The 6-year-old dog called Cooper has been quarantined at the Flagler Humane Society since Feb. 27, following the second time he bit someone, and the second time he was declared dangerous and slated to be killed, in accordance with law.
Cooper’s owner appealed Palm Coast Animal Control’s ruling to Flagler County Circuit Court on May 18. But the case has lingered there since, and the bills for Dottye Benton, the dog’s owner, have been piling up: it costs $30 a day to keep the dog on a “bite quarantine” at the Humane Society. The bill so far has just exceeded $5,000.
And now the dog has bitten a third person.
According to code enforcement documentation of the incident, Benton was at the Humane Society on Aug. 16, visiting the dog. She had been in the dog’s kennel and was leaving it just when the victim, a relatively new, 26-year-old staffer at the Humane Society, was turning off lights in a certain area of the kennels, just before he was to get off work at 5 p.m.
As Benton was exiting the kennel, “Cooper managed to get out of his kennel and ran up to me viciously biting me on my left hip,” the staffer wrote in his sworn affidavit. After a few seconds Dotti [sic.] dropped her phone ran over and grabbed Cooper taking him back to kis kennel. Dotti came up to me after to see if I was alright telling me not to say anything to anyone.”
There was no denying the bite: security footage would have showed it. Benton did not merely allegedly attempt to cover up the bite. Eva Rodriguez, Palm Coast’s Animal Control officer, noted in her report that Benton “made no attempt to report this bite as I was at the shelter at the time of the bite.” A Palm Coast spokesperson said today the third bite was still under investigation.
Benton did not return a call today.
The victim treated his own bite, which did not require stitches, as was the case with Cooper’s two previous attacks, the first one in Port Orange.
By law, any dog already declared dangerous that bites a person a second time, drawing a second dangerous-dog designation, “shall” be killed, under Florida law. Palm Coast Animal Control reached that conclusion, which Benton appealed to a city hearing officer. The hearing officer upheld Code Enforcement’s decision.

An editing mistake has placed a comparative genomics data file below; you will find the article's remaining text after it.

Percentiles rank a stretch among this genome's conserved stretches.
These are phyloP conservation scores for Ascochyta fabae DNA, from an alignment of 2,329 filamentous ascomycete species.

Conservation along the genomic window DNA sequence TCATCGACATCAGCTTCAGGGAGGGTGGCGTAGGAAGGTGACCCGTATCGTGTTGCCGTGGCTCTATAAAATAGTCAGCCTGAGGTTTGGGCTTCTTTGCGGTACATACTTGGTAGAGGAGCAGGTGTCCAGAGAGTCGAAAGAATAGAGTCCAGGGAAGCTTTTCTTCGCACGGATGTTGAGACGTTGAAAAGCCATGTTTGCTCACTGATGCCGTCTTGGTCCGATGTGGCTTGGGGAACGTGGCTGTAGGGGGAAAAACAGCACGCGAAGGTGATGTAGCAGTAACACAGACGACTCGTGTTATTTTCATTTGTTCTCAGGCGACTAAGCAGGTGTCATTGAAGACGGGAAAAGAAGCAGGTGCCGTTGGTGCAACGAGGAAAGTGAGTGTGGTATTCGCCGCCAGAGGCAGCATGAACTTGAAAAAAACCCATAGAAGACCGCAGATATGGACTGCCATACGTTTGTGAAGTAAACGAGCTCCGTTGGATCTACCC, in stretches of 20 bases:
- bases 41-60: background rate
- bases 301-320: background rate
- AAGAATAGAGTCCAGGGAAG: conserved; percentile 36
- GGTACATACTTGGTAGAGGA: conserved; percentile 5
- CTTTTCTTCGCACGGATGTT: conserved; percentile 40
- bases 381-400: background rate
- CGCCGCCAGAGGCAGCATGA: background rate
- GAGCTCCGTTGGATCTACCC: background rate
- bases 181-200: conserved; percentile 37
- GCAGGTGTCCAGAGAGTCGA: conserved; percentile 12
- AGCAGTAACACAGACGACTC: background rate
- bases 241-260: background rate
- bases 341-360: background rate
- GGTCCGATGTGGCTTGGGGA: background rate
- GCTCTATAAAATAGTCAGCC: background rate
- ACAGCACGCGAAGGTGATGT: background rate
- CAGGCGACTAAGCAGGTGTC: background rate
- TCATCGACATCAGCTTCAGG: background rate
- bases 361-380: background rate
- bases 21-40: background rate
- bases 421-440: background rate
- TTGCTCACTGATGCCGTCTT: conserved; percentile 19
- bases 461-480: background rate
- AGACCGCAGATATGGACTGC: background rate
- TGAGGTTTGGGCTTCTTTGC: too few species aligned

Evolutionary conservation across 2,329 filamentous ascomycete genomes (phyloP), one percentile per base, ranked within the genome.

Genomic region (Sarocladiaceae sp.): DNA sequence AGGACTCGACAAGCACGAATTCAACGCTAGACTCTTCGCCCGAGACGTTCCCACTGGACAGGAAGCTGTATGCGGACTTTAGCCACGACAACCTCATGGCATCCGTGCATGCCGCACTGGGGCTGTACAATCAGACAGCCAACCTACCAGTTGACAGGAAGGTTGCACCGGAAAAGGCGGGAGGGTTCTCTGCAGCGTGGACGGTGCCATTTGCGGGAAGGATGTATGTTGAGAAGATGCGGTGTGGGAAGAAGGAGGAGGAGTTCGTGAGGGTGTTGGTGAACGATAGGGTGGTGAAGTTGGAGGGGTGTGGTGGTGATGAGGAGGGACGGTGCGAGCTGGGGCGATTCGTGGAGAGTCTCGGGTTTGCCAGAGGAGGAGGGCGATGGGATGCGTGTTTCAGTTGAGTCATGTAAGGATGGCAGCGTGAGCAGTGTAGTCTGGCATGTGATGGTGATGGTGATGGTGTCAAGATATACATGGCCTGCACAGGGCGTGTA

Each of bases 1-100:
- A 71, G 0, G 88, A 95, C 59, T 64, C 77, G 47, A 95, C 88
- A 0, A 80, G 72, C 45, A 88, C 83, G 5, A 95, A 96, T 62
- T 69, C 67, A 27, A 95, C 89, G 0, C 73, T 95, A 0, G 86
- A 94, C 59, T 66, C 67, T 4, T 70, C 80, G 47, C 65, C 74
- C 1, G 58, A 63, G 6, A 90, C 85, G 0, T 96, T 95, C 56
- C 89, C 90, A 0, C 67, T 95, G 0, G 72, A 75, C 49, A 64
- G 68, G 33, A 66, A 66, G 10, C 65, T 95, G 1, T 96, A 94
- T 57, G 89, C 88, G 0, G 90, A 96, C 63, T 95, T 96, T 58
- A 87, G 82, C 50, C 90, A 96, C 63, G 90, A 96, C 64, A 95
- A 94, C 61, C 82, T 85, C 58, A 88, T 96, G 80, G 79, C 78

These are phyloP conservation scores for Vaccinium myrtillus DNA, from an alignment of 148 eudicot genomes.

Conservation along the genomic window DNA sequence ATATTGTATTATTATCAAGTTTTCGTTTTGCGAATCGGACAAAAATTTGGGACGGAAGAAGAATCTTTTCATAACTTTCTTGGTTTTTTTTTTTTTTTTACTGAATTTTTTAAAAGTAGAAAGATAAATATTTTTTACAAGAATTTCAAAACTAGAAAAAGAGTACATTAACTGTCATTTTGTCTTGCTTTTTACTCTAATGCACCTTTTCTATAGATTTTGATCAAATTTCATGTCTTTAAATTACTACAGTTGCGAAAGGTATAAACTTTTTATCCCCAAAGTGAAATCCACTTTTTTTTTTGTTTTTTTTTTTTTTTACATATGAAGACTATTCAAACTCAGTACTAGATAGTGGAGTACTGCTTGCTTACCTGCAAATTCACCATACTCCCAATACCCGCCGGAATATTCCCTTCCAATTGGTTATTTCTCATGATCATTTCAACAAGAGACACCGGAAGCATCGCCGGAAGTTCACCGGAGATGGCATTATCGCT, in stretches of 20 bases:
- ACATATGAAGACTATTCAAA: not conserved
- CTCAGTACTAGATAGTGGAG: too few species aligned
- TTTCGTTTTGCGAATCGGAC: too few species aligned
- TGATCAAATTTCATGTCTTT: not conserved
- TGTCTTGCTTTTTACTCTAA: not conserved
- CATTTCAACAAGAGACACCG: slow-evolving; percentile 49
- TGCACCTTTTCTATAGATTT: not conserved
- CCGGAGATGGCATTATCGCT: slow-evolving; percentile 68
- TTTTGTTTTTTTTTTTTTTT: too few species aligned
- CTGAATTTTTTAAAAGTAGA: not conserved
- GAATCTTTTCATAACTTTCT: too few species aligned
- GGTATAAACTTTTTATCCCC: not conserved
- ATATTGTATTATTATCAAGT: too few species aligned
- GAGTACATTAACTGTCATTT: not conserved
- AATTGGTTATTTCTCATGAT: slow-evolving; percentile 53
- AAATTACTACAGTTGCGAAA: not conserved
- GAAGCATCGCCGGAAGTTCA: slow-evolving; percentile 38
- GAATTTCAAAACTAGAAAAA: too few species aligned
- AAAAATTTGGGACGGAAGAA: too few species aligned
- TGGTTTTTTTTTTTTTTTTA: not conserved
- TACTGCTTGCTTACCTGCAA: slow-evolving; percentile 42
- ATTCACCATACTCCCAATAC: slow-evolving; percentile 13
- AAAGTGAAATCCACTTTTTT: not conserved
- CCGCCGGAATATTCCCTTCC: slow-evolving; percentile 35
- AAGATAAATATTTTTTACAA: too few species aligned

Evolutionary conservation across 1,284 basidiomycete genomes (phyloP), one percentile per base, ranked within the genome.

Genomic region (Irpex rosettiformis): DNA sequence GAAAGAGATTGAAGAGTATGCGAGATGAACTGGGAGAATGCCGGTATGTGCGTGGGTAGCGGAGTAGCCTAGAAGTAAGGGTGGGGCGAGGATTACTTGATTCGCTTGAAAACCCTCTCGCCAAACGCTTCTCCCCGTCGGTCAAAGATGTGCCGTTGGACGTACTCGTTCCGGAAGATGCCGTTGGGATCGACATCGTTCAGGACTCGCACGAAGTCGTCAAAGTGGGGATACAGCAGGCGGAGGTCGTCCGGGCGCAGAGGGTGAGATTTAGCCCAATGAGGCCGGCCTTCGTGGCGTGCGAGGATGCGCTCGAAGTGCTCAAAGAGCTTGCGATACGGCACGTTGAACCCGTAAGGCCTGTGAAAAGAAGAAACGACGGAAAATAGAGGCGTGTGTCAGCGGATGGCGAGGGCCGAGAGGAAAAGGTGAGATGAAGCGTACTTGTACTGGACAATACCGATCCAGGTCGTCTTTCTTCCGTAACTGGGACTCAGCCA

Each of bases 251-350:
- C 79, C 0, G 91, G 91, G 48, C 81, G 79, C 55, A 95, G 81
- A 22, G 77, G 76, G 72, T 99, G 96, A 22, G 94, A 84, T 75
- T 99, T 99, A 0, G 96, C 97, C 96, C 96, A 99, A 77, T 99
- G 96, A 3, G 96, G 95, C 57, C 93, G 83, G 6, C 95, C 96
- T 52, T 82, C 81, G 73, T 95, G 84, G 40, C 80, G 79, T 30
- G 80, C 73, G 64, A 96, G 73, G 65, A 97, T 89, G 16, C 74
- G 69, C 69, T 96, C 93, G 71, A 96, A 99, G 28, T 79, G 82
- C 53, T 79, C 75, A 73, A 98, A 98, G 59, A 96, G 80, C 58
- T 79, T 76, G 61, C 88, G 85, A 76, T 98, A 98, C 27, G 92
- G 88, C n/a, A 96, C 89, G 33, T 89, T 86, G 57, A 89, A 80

Benton is not aiming to reclaim the dog or remove the dangerous-dog designation, but to send Cooper to a shelter for dangerous dogs on the west coast of Florida. The effort has drawn considerable support in Palm Coast and Flagler: Cooper’s supporters even marched in Flagler Beach’s July 4 parade then held a small rally to press for his exile to the shelter. They wrote letters to the Palm Coast City Council, singling out Mayor Milissa Holland. The council stood by its code enforcement department’s decision, saying it has no voice in the matter, a position Benton’s attorney disputes: the council, her attorney claims, could in fact overturn the decision, to the extent that it could agree to send the dog west.
The dog’s continued aggressive behavior, however–and its owner’s apparent attempt to cover it up–can only dim any such prospect, even assuming that the council were to give the case another look. It has given no sign of such intentions, leaving it to the court to decide. The case in court has yet to be docketed for a hearing. That’s not necessarily unusual. Last year Palm Coast resident Ellen Puerta filed an appeal in the case of her terrier-pitbull dog Muneco, which Palm Coast had declared dangerous but condemned to death–until a hearing officer did so. It took eight months months for a hearing to be scheduled, and nine for a resolution (the court upheld the dangerous-dog determination but reversed the death sentence and allowed the dog to be returned to its owner.)
Meanwhile, Cooper remains at the Humane Society.
“This is really just a difficult and sad situation,” said Amy Carotenuto, the society’s executive director. “Cooper is good with people that he knows, not so much new people.”
Aug. 27 update: Benton paid the initial $200 owed for the first 10 days of quarantine at the Humane Society. She has not paid since. “The City received an invoice from the Humane Society for $3,405 for the period of March 10 through July 31,” a Palm Coast spokesperson said in a email on Aug. 27. “The City then sent a letter to Ms. Benton reminding her that she’s responsible for the charges. She will be required to pay within 14 days of the conclusion of the appellate proceedings. Otherwise, Cooper would be considered abandoned and would thereafter be destroyed in an expeditious and humane manner.”